Firing Up the Crucible with Senator Lee Metcalf & Governor Forrest Anderson -- Judge Gordon Bennett in “The Crucible of Change”
This interview/discussion is a segment of the series “In the Crucible of Change” - Montana’s Dramatic Period of Progressive Change [1965-1980] - From a Corporate Colony to a Citizens’ State and the Challenge of Keeping It That Way - An Evan Barrett Telefilm Series; Produced by: Highlands College/Montana Tech & Orphan Girl Productions (Evan Barrett); Executive Producers: Evan Barrett & John Garic; Host/Moderator: Evan Barrett; Produced in the studios of Helena Civic Television (HCTV) – Production unit: Kirsten Faubion, Stephen Maly, Dave Clarke, Kelsea Kimerly, Lauren Fredrickson, Jeanie McLean-Warden; Opening Voice Recording - Ian Hadley; Photos: Montana Historical Society Photo Archives - Tom Cook; Personal Photo Archives of Evan Barrett; Music: “Living Room Jam” & “Island Breeze” - Richard H. Kuschel - The Recording Center - Missoula, Montana; “Orphan Girl” used by permission of Headframe Spirits – John & Courtney McKee; Partially funded by Grants from Humanities Montana (an affiliate of the National Endowment for the Humanities), Montana History Foundation, and The Greater Montana Foundation (encouraging communication on issues, trends and values of importance to Montanans).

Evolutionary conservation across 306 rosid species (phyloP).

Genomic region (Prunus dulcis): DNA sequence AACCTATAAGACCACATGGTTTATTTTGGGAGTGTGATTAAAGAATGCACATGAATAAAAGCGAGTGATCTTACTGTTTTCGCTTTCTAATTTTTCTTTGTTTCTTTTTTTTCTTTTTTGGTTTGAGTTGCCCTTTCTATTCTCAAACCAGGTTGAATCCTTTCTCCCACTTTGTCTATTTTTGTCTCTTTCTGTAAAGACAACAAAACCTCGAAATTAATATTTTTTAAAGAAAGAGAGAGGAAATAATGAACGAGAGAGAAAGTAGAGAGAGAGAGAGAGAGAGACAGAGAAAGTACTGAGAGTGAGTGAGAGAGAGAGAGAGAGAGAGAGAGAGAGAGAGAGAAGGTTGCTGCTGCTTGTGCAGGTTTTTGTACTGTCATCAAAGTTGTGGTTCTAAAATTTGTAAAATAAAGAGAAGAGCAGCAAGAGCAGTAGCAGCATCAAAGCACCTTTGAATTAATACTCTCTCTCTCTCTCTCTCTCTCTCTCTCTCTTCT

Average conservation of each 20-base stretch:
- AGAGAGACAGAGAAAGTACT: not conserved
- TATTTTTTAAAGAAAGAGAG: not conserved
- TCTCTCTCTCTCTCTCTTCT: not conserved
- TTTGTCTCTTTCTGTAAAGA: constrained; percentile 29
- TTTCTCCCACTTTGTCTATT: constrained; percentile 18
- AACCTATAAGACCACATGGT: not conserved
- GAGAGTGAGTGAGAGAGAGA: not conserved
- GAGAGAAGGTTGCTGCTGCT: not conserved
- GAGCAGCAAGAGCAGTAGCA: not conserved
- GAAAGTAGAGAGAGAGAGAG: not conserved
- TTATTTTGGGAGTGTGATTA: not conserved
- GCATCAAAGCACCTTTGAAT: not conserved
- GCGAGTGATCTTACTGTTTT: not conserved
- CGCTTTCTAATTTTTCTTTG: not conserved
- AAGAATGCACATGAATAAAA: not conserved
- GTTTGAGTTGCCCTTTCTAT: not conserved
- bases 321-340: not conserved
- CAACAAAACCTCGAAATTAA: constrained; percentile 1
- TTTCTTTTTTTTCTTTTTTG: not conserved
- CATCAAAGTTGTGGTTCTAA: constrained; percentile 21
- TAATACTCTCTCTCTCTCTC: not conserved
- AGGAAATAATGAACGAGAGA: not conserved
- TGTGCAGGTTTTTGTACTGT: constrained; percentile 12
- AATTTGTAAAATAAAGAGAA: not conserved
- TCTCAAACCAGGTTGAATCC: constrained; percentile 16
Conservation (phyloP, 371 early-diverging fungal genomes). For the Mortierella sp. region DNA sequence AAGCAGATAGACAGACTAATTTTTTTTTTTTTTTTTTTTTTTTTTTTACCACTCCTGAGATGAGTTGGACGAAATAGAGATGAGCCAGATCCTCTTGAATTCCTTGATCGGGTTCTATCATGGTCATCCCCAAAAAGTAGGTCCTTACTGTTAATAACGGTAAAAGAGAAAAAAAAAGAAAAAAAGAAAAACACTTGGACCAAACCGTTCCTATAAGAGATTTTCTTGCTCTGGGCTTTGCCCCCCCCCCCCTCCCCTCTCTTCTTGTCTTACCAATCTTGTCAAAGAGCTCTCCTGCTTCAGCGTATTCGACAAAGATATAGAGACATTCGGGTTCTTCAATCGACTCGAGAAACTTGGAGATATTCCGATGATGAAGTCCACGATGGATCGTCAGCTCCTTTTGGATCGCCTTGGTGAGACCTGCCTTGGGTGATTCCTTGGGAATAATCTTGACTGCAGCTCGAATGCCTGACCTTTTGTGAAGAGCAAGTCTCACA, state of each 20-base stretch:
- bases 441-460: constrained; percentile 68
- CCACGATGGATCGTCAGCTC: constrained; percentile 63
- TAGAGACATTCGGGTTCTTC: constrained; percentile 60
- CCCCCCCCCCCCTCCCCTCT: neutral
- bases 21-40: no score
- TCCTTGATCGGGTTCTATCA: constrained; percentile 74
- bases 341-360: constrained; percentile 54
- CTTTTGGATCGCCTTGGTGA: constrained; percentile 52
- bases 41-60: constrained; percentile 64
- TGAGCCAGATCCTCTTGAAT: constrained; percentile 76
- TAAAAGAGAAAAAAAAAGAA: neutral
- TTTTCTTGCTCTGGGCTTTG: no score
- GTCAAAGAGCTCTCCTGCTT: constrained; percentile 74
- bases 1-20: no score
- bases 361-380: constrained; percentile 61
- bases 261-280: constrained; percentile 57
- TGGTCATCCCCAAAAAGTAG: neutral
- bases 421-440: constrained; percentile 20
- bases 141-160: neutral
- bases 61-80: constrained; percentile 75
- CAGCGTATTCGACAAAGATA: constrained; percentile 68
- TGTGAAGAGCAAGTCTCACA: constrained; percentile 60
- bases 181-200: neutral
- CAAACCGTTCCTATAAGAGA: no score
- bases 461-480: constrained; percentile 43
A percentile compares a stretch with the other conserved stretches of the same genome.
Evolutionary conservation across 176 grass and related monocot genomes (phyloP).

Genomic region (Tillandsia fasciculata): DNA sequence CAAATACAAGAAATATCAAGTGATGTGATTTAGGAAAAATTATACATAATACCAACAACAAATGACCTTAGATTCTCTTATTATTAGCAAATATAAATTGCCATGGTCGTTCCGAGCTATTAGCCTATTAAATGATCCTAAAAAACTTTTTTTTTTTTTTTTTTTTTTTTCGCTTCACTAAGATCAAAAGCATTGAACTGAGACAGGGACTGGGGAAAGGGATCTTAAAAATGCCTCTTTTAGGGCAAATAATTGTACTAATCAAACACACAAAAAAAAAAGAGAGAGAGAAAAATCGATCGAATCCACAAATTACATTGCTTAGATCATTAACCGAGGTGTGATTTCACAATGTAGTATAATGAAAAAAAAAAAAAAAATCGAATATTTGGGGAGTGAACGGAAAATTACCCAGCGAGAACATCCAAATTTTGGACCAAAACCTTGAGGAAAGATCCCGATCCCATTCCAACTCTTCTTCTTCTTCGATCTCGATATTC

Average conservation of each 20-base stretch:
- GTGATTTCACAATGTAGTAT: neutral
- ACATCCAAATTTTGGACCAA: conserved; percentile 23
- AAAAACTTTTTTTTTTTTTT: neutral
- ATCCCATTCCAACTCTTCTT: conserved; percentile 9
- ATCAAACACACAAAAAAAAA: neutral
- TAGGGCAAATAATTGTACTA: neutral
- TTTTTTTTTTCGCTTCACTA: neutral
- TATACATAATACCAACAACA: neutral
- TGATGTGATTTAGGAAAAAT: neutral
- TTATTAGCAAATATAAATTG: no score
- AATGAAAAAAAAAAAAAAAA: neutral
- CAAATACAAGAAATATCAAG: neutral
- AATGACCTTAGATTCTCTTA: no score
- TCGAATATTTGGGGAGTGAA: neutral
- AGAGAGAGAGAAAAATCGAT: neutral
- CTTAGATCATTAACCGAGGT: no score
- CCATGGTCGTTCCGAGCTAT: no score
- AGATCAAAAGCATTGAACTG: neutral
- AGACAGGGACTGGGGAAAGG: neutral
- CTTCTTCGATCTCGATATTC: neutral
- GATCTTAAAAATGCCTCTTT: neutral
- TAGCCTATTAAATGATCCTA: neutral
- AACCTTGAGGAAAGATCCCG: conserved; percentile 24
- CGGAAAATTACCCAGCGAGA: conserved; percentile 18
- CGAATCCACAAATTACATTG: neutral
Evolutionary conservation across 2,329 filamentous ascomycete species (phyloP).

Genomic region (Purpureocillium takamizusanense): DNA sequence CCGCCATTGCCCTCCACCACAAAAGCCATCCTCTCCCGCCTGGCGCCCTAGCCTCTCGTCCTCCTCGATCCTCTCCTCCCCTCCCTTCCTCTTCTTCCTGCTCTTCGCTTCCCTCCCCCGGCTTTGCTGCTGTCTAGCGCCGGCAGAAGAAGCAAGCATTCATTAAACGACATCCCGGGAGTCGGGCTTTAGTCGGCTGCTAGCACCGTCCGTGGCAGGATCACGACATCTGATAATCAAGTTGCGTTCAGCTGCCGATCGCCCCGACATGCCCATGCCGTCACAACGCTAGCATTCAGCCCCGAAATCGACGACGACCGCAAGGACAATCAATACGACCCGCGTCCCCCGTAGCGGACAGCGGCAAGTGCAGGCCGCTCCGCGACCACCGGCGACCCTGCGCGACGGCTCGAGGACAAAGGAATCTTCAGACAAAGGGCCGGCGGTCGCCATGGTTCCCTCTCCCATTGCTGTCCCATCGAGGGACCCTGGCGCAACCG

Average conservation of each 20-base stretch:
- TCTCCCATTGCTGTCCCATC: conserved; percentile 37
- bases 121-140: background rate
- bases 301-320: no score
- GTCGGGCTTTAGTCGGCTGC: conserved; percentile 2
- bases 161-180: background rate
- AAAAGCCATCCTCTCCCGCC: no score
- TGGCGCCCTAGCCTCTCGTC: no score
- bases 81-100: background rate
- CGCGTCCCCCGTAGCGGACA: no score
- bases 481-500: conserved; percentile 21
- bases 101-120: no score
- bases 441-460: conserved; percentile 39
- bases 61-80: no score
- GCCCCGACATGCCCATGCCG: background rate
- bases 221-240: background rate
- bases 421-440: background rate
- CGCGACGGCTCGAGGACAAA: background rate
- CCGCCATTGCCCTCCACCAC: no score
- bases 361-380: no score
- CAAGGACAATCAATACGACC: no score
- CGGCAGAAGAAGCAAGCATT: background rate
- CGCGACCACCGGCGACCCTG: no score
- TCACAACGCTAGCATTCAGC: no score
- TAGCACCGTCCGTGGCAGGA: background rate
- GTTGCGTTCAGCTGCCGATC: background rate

During the lead-up to Montana second progressive era, Lee Metcalf and Forrest Anderson, along with others, kept the progressive flame lit in Montana. Metcalf’s political history is replete with close electoral wins because of his commitment to progressive ideals when the times were not always politically favorable for that. As State Legislator, MT Supreme Court Justice, Congressman and eventually as US Senator, Lee won races by as little as 55 votes because he stuck to his guns as a progressive. In Forrest Anderson’s career as a County Attorney, State Legislator, MT Supreme Court Justice and 12 years as MT Attorney General he was respected as a pragmatic practitioner of politics. But during that entire career leading up to his election as Governor, Forrest Anderson was also a stalwart supporter of the progressive agenda exemplified by FDR and the New Deal, which brought folks out of the Great Depression that was brought on by the bad policies of the GOP and big business. As MT’s second progressive period began in 1965, the first important election was Senator Metcalf’s successful re-election battle in 1966 with the sitting MT Governor, Tim Babcock. And the progressive express was really ignited by the election of Forrest Anderson as Governor in 1968 after 16 years of Republican Governors in MT. Gordon Bennett played a rather unique role, being a confidant of Metcalf and Anderson, both who respected his wide and varied experience, his intellect, and his roots in progressivism beginning with his formative years in the Red Corner of NE Montana. Working with Senator Metcalf and his team, including Brit Englund, Vic Reinemer, Peggy McLaughlin, Betty Davis and Jack Condon among others, Bennett helped shape the progressive message both in Washington DC and MT. Progressive labor and farm organizations, part of the progressive coalition, benefitted from Bennett’s advice and counsel and aided the Senator in his career including the huge challenge of having a sitting popular governor run against him for the Senate in 1966. Metcalf’s noted intern program produced a cadre of progressive leaders in Montana over the years. Most notably, Ron Richards transitioned from Metcalf Intern to Executive Secretary of the Montana Democratic Party (MDP) and assisted, along with Bennett, in the 1966 Metcalf-Babcock race in a big way. As Executive Secretary Richards was critical to the success of the MDP as a platform for Forrest Anderson’s general election run and win in 1968. After Forrest’s gubernatorial election, Richards became Executive Assistant (now called Chief of Staff) for Governor Anderson and also for Governor Thomas Judge. The Metcalf progressive strain, exemplified by many including Richards and Bennett, permeated Democratic politics during the second progressive era. So, too, did the coalition that supported Metcalf and his policies. The progressivism of the period of “In the Crucible of Change” was fired up by Lee Metcalf, Forrest Anderson and their supporters and coalitions, and Gordon Bennett was in the center of all of that, helping fire up the crucible, setting the stage for many policy advancements in both Washington DC and Montana.